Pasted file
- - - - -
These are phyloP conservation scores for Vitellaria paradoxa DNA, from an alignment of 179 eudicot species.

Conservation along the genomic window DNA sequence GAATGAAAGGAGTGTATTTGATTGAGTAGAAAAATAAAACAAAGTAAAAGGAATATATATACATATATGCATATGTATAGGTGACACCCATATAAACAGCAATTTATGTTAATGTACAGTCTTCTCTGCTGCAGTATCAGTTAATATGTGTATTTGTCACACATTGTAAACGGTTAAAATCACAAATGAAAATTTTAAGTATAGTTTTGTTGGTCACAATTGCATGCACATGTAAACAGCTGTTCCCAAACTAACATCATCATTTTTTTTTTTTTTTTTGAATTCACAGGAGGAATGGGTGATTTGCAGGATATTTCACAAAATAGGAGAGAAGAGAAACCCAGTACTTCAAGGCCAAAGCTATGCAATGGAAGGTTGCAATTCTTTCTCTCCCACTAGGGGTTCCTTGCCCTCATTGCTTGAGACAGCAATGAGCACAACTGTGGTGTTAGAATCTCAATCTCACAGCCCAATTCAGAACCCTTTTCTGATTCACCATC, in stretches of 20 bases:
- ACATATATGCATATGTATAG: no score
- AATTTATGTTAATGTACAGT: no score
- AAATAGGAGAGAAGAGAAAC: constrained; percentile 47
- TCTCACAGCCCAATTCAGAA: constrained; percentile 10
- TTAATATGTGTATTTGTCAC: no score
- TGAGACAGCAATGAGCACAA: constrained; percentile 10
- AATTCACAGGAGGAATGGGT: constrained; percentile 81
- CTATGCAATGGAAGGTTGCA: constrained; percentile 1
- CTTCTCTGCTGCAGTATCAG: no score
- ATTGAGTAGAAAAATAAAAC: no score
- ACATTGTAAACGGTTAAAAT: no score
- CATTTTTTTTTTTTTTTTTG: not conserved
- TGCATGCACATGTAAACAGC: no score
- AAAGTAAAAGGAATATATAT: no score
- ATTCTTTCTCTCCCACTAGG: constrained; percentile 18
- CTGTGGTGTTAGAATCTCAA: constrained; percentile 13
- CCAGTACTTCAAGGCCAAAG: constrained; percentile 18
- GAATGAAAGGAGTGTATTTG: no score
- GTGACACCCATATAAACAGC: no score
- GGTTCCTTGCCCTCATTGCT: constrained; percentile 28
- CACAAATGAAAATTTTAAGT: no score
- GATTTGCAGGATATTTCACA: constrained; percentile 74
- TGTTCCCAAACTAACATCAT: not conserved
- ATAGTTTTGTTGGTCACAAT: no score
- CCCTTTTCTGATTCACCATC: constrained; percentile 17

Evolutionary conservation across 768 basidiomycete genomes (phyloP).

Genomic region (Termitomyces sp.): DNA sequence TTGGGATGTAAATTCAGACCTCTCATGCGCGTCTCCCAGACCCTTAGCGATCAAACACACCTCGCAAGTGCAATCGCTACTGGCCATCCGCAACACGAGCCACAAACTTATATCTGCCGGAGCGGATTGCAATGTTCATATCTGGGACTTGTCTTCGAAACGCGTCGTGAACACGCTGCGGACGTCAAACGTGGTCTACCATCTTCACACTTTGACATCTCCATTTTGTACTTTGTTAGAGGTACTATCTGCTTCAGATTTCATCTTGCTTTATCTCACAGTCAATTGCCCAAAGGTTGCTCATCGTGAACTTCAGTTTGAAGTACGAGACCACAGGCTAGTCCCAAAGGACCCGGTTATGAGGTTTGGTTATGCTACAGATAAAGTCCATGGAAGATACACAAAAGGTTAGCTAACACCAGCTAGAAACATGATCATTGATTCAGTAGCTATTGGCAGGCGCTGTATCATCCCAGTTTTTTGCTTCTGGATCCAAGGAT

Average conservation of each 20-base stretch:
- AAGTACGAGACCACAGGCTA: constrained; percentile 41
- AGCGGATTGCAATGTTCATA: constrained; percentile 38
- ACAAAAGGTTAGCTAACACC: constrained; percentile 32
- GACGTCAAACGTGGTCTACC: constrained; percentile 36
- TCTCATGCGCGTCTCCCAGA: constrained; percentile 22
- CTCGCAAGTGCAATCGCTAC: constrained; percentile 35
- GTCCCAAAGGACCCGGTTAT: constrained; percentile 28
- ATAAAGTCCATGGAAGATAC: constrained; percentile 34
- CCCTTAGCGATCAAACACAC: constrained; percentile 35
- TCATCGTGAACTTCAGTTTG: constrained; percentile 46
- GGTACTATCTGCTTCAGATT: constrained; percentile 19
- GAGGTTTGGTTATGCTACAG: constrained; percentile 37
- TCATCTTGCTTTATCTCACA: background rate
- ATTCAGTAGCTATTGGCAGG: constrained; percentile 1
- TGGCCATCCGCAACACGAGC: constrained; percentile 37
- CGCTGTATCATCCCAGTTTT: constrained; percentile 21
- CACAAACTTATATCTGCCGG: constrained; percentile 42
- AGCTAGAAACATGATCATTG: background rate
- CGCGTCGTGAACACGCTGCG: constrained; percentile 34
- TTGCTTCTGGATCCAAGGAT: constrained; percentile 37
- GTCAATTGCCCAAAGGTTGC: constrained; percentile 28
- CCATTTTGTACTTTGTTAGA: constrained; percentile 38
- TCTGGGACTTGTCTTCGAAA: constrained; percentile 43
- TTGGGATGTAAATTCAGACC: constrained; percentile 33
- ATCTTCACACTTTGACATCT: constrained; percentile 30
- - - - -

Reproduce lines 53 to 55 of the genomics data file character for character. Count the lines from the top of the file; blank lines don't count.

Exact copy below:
- TCTGGGACTTGTCTTCGAAA: constrained; percentile 43
- TTGGGATGTAAATTCAGACC: constrained; percentile 33
- ATCTTCACACTTTGACATCT: constrained; percentile 30